Renting in Austin: 4 Laws You Should Know

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Renting in Austin: 4 Laws You Should Know

Emily Gojko · Dec 13, 2009

If you are renting in Austin, Texas, whether it be an apartment or a house, it is important to be aware of your tenant rights in case an issue ever arises. Not every state is the same, and not every city is either in their landlord tenant regulations and laws.

1. Right of Entry in Austin

It is important to note that in Austin, the landlord tenant law does not address a landlord’s right of entry. Consequently, when renting in Austin, it is especially important that your lease agreement stipulates when the landlord has the right to enter the property, and how and when he is to notify you of such entry. If a legal issue ever arises, the Austin courts will defer back to the lease agreement since their is no state law for the right of entry.

That beings said, do not panic if you have already signed your lease, and there is nothing included about right of entry. Generally, the courts will uphold that the landlord may only enter the property without notice to you to make repairs that you have requested, respond to an emergency, or serve an eviction notice.

2. Rental Application Fees in Austin

Typically when you are looking to rent in Austin, a landlord may charge between $25 and $35 for a rental application fee, however, it is important to bare in mind that rental application fees are not capped by local landlord tenant law. The landlord can really charge whatever he wants for the application fee. The landlord is also not required to refund this fee (usually unless it is stated in the application) in the event that you do not get approved for the rental.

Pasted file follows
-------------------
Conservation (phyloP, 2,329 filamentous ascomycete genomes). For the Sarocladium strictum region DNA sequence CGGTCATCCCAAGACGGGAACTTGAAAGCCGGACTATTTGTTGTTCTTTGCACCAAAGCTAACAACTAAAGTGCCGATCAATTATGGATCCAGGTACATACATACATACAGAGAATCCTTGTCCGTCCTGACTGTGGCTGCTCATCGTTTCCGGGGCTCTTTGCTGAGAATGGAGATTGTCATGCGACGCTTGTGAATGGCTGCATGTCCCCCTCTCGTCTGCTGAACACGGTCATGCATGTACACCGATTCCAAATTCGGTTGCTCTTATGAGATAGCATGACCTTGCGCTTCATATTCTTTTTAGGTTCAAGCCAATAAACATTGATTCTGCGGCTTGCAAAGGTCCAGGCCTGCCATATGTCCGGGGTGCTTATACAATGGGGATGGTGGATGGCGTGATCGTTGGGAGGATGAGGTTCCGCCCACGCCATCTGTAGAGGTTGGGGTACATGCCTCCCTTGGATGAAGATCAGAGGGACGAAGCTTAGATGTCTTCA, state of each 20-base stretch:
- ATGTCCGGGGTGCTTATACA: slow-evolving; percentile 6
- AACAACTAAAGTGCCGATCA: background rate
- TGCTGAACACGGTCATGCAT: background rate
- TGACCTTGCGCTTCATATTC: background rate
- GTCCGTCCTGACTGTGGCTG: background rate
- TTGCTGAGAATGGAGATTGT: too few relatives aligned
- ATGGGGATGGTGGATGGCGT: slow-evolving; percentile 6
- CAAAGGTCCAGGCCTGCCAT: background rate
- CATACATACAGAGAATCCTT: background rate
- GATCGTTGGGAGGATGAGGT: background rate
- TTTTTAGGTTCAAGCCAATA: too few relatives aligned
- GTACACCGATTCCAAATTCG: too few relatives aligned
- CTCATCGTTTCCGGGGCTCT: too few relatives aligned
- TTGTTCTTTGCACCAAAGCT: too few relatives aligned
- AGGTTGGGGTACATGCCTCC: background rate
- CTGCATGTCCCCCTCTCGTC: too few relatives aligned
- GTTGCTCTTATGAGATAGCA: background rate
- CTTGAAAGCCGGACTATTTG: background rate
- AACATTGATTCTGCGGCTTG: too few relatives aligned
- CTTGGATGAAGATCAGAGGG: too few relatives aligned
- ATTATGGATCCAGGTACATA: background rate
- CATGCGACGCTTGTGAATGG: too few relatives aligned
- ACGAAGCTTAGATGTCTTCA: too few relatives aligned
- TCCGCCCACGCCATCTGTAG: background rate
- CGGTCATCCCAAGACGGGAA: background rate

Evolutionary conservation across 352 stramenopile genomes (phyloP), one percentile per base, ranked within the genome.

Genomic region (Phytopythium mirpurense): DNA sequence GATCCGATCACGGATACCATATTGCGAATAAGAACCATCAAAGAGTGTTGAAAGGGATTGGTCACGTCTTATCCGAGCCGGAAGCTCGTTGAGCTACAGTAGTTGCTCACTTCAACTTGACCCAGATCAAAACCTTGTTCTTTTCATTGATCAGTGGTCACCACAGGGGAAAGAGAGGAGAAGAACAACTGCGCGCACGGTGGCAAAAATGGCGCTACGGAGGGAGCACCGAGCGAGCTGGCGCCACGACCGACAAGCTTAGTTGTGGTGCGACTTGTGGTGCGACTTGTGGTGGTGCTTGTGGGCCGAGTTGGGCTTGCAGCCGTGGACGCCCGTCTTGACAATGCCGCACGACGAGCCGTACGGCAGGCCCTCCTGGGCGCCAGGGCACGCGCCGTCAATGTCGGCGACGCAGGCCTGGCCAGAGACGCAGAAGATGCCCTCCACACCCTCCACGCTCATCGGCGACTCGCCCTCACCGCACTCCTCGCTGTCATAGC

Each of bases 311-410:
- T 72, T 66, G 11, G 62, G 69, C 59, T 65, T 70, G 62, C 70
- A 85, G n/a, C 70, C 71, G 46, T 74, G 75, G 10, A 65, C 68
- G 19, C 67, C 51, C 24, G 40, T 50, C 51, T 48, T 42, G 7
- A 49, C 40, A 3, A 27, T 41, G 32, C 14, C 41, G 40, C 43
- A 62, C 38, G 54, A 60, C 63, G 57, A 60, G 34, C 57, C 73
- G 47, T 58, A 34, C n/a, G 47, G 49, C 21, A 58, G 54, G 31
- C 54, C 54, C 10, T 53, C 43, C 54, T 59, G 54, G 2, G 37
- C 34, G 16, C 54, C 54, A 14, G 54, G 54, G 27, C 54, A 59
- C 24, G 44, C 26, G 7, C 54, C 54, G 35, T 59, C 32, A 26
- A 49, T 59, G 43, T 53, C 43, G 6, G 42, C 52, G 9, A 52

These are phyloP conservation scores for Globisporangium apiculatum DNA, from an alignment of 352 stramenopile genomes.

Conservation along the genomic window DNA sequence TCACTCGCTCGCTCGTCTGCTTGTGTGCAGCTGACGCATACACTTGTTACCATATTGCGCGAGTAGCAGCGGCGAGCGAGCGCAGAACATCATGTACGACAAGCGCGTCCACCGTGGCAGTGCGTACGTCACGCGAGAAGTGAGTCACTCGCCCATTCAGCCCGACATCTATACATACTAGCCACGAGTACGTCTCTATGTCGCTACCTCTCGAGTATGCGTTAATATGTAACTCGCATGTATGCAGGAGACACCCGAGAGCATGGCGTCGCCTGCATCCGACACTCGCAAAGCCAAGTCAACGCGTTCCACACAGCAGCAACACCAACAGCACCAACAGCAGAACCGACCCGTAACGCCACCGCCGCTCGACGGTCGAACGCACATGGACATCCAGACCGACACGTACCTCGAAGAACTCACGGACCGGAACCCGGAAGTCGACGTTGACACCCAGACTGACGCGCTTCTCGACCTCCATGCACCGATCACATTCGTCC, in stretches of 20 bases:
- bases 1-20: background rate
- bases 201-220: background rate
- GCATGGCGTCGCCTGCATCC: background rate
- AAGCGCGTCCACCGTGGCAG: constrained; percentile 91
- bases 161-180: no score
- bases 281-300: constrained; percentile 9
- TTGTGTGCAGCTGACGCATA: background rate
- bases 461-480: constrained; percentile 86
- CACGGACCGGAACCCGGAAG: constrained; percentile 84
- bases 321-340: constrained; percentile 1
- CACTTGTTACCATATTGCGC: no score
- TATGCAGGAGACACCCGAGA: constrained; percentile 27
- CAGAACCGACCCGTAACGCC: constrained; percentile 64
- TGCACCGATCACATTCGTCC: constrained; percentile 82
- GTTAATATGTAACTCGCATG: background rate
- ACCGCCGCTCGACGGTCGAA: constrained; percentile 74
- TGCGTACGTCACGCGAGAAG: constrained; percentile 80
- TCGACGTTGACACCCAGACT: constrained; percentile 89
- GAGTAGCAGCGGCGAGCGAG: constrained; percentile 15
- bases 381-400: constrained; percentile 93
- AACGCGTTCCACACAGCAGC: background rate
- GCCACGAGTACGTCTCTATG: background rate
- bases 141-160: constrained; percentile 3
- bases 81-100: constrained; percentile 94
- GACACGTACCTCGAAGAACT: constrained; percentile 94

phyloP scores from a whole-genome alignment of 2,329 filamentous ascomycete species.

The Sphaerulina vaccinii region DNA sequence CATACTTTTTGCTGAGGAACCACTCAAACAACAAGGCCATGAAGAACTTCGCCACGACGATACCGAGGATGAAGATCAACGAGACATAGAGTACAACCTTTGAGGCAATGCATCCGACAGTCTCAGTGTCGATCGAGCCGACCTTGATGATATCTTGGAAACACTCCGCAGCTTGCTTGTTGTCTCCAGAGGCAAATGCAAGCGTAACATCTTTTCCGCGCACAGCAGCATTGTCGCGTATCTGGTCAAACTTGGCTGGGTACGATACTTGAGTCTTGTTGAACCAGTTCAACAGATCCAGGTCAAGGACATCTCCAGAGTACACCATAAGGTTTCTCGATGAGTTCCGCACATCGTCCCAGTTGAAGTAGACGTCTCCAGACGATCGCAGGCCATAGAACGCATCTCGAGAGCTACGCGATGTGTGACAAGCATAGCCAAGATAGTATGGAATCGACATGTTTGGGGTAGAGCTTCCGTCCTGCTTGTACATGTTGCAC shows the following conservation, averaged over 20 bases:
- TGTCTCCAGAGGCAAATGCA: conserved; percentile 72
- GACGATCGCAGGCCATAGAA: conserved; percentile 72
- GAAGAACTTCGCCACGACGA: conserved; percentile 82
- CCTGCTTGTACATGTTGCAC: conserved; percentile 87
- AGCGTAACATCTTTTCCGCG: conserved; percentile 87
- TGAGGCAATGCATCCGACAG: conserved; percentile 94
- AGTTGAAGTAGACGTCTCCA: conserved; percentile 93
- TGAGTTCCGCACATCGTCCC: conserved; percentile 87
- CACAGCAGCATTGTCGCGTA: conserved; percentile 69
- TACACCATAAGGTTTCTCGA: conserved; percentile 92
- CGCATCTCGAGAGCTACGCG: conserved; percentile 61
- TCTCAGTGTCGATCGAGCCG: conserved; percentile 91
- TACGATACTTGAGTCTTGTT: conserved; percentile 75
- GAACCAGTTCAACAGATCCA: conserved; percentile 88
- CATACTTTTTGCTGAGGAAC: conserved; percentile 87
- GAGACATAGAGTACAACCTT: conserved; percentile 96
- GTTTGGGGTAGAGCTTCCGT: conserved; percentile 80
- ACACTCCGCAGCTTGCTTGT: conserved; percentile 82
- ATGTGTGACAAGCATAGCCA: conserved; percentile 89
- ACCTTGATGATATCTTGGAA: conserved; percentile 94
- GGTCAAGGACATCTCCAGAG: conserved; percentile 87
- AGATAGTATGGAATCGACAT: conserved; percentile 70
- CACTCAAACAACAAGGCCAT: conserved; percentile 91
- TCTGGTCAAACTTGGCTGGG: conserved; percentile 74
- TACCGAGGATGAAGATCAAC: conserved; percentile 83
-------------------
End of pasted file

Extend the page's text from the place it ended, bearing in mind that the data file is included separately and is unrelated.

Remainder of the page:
3. Security Deposits in Austin

If you are renting in Austin, you should be knowledgeable of security deposit laws, so that you know when and in how long your security deposit must be returned to you according to local law. In Austin, the landlord has only 30 days to return your security deposit to you from the time the rental unit is surrendered. This of course is assuming there is no damage to the rental beyond normal wear and tear. In such a case, the landlord must furnish you with a list of damages that he is retaining the security deposit for. That is, unless you have not paid the rent in full. In such a case, in Austin, the landlord does not need to supply you with a list of damages.

4. Late Rent Payments in Austin

Often times, when your rent is late, your landlord will charge you a late fee. In Austin, the landlord may not charge a late fee unless it is specifically outlined in the lease agreement, the late fee being charges is reasonable, and the late fee is not charged until one full day has passed from the actual rent due date. What this means is that if you are renting in Austin, and your rent it $800 per month, your landlord can’t charge you a $200 late fee, and he can’t charge you one at all if it isn’t included in your lease agreement.

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Emily Gojko: I am a writer, marketer, and manager with a strong background in real estate development and management. I am also a native New Yorker with an obsession for home design shows, so I have personal and professional experience making the most of small spaces, and dealing with good and bad living situations.

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